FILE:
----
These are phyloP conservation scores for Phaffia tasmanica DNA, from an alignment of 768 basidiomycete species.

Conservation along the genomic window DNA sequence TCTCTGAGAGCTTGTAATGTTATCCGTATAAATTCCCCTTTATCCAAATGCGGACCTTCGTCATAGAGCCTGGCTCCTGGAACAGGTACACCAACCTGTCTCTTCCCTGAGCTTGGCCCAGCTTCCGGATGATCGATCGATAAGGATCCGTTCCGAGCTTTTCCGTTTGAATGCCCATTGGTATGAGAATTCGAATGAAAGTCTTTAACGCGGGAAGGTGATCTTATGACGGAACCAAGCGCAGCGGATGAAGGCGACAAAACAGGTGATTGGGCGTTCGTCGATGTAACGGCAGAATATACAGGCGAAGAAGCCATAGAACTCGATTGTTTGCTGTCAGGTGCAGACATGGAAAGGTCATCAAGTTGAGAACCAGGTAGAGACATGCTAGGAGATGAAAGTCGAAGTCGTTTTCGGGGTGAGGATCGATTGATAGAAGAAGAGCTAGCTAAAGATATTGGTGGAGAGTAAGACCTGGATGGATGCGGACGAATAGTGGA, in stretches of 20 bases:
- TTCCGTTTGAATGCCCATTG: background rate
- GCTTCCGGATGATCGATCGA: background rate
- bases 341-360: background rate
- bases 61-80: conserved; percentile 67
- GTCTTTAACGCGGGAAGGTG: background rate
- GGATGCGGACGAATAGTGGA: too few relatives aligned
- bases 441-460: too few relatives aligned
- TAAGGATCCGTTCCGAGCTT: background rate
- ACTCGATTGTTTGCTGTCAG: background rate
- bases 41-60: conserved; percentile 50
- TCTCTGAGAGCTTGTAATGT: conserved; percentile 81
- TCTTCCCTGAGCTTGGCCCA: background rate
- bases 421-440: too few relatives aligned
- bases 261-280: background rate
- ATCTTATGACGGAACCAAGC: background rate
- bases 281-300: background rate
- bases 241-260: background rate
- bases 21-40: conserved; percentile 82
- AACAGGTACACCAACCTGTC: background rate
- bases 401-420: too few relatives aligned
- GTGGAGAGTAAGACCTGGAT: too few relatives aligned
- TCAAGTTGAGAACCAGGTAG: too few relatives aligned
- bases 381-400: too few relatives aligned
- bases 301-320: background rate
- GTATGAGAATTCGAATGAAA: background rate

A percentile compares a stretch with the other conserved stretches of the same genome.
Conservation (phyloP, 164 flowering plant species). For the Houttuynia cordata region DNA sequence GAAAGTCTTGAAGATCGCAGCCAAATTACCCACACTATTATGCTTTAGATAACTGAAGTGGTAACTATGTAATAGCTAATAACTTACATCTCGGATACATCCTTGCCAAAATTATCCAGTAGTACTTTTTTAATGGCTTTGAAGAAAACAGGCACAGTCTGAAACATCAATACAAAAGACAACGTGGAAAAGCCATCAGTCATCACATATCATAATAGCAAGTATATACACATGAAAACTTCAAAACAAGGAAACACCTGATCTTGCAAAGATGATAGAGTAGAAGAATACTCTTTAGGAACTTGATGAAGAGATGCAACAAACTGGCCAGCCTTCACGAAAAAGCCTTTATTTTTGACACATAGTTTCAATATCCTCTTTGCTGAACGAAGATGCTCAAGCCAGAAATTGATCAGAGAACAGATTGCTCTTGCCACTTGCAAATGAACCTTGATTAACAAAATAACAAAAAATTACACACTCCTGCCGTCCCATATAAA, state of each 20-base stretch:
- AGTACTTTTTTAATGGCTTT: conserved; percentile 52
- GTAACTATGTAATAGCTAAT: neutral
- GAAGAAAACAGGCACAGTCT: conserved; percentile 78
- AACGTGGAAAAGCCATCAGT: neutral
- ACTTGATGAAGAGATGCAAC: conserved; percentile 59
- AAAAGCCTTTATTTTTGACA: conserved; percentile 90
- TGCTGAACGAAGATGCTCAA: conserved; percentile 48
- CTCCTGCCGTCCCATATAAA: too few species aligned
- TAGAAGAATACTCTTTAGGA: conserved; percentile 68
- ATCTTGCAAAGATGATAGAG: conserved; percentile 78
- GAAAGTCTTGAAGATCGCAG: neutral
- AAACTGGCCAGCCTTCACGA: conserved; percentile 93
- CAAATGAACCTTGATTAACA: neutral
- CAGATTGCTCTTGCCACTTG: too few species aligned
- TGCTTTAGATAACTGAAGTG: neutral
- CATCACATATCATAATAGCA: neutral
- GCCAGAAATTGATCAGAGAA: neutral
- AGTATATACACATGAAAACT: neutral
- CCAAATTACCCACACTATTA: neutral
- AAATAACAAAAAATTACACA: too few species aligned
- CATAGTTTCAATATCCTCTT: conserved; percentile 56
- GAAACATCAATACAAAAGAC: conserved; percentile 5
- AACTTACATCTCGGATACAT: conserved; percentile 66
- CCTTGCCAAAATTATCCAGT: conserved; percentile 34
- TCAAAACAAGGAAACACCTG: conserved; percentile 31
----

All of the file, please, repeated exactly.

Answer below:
These are phyloP conservation scores for Phaffia tasmanica DNA, from an alignment of 768 basidiomycete species.

Conservation along the genomic window DNA sequence TCTCTGAGAGCTTGTAATGTTATCCGTATAAATTCCCCTTTATCCAAATGCGGACCTTCGTCATAGAGCCTGGCTCCTGGAACAGGTACACCAACCTGTCTCTTCCCTGAGCTTGGCCCAGCTTCCGGATGATCGATCGATAAGGATCCGTTCCGAGCTTTTCCGTTTGAATGCCCATTGGTATGAGAATTCGAATGAAAGTCTTTAACGCGGGAAGGTGATCTTATGACGGAACCAAGCGCAGCGGATGAAGGCGACAAAACAGGTGATTGGGCGTTCGTCGATGTAACGGCAGAATATACAGGCGAAGAAGCCATAGAACTCGATTGTTTGCTGTCAGGTGCAGACATGGAAAGGTCATCAAGTTGAGAACCAGGTAGAGACATGCTAGGAGATGAAAGTCGAAGTCGTTTTCGGGGTGAGGATCGATTGATAGAAGAAGAGCTAGCTAAAGATATTGGTGGAGAGTAAGACCTGGATGGATGCGGACGAATAGTGGA, in stretches of 20 bases:
- TTCCGTTTGAATGCCCATTG: background rate
- GCTTCCGGATGATCGATCGA: background rate
- bases 341-360: background rate
- bases 61-80: conserved; percentile 67
- GTCTTTAACGCGGGAAGGTG: background rate
- GGATGCGGACGAATAGTGGA: too few relatives aligned
- bases 441-460: too few relatives aligned
- TAAGGATCCGTTCCGAGCTT: background rate
- ACTCGATTGTTTGCTGTCAG: background rate
- bases 41-60: conserved; percentile 50
- TCTCTGAGAGCTTGTAATGT: conserved; percentile 81
- TCTTCCCTGAGCTTGGCCCA: background rate
- bases 421-440: too few relatives aligned
- bases 261-280: background rate
- ATCTTATGACGGAACCAAGC: background rate
- bases 281-300: background rate
- bases 241-260: background rate
- bases 21-40: conserved; percentile 82
- AACAGGTACACCAACCTGTC: background rate
- bases 401-420: too few relatives aligned
- GTGGAGAGTAAGACCTGGAT: too few relatives aligned
- TCAAGTTGAGAACCAGGTAG: too few relatives aligned
- bases 381-400: too few relatives aligned
- bases 301-320: background rate
- GTATGAGAATTCGAATGAAA: background rate

A percentile compares a stretch with the other conserved stretches of the same genome.
Conservation (phyloP, 164 flowering plant species). For the Houttuynia cordata region DNA sequence GAAAGTCTTGAAGATCGCAGCCAAATTACCCACACTATTATGCTTTAGATAACTGAAGTGGTAACTATGTAATAGCTAATAACTTACATCTCGGATACATCCTTGCCAAAATTATCCAGTAGTACTTTTTTAATGGCTTTGAAGAAAACAGGCACAGTCTGAAACATCAATACAAAAGACAACGTGGAAAAGCCATCAGTCATCACATATCATAATAGCAAGTATATACACATGAAAACTTCAAAACAAGGAAACACCTGATCTTGCAAAGATGATAGAGTAGAAGAATACTCTTTAGGAACTTGATGAAGAGATGCAACAAACTGGCCAGCCTTCACGAAAAAGCCTTTATTTTTGACACATAGTTTCAATATCCTCTTTGCTGAACGAAGATGCTCAAGCCAGAAATTGATCAGAGAACAGATTGCTCTTGCCACTTGCAAATGAACCTTGATTAACAAAATAACAAAAAATTACACACTCCTGCCGTCCCATATAAA, state of each 20-base stretch:
- AGTACTTTTTTAATGGCTTT: conserved; percentile 52
- GTAACTATGTAATAGCTAAT: neutral
- GAAGAAAACAGGCACAGTCT: conserved; percentile 78
- AACGTGGAAAAGCCATCAGT: neutral
- ACTTGATGAAGAGATGCAAC: conserved; percentile 59
- AAAAGCCTTTATTTTTGACA: conserved; percentile 90
- TGCTGAACGAAGATGCTCAA: conserved; percentile 48
- CTCCTGCCGTCCCATATAAA: too few species aligned
- TAGAAGAATACTCTTTAGGA: conserved; percentile 68
- ATCTTGCAAAGATGATAGAG: conserved; percentile 78
- GAAAGTCTTGAAGATCGCAG: neutral
- AAACTGGCCAGCCTTCACGA: conserved; percentile 93
- CAAATGAACCTTGATTAACA: neutral
- CAGATTGCTCTTGCCACTTG: too few species aligned
- TGCTTTAGATAACTGAAGTG: neutral
- CATCACATATCATAATAGCA: neutral
- GCCAGAAATTGATCAGAGAA: neutral
- AGTATATACACATGAAAACT: neutral
- CCAAATTACCCACACTATTA: neutral
- AAATAACAAAAAATTACACA: too few species aligned
- CATAGTTTCAATATCCTCTT: conserved; percentile 56
- GAAACATCAATACAAAAGAC: conserved; percentile 5
- AACTTACATCTCGGATACAT: conserved; percentile 66
- CCTTGCCAAAATTATCCAGT: conserved; percentile 34
- TCAAAACAAGGAAACACCTG: conserved; percentile 31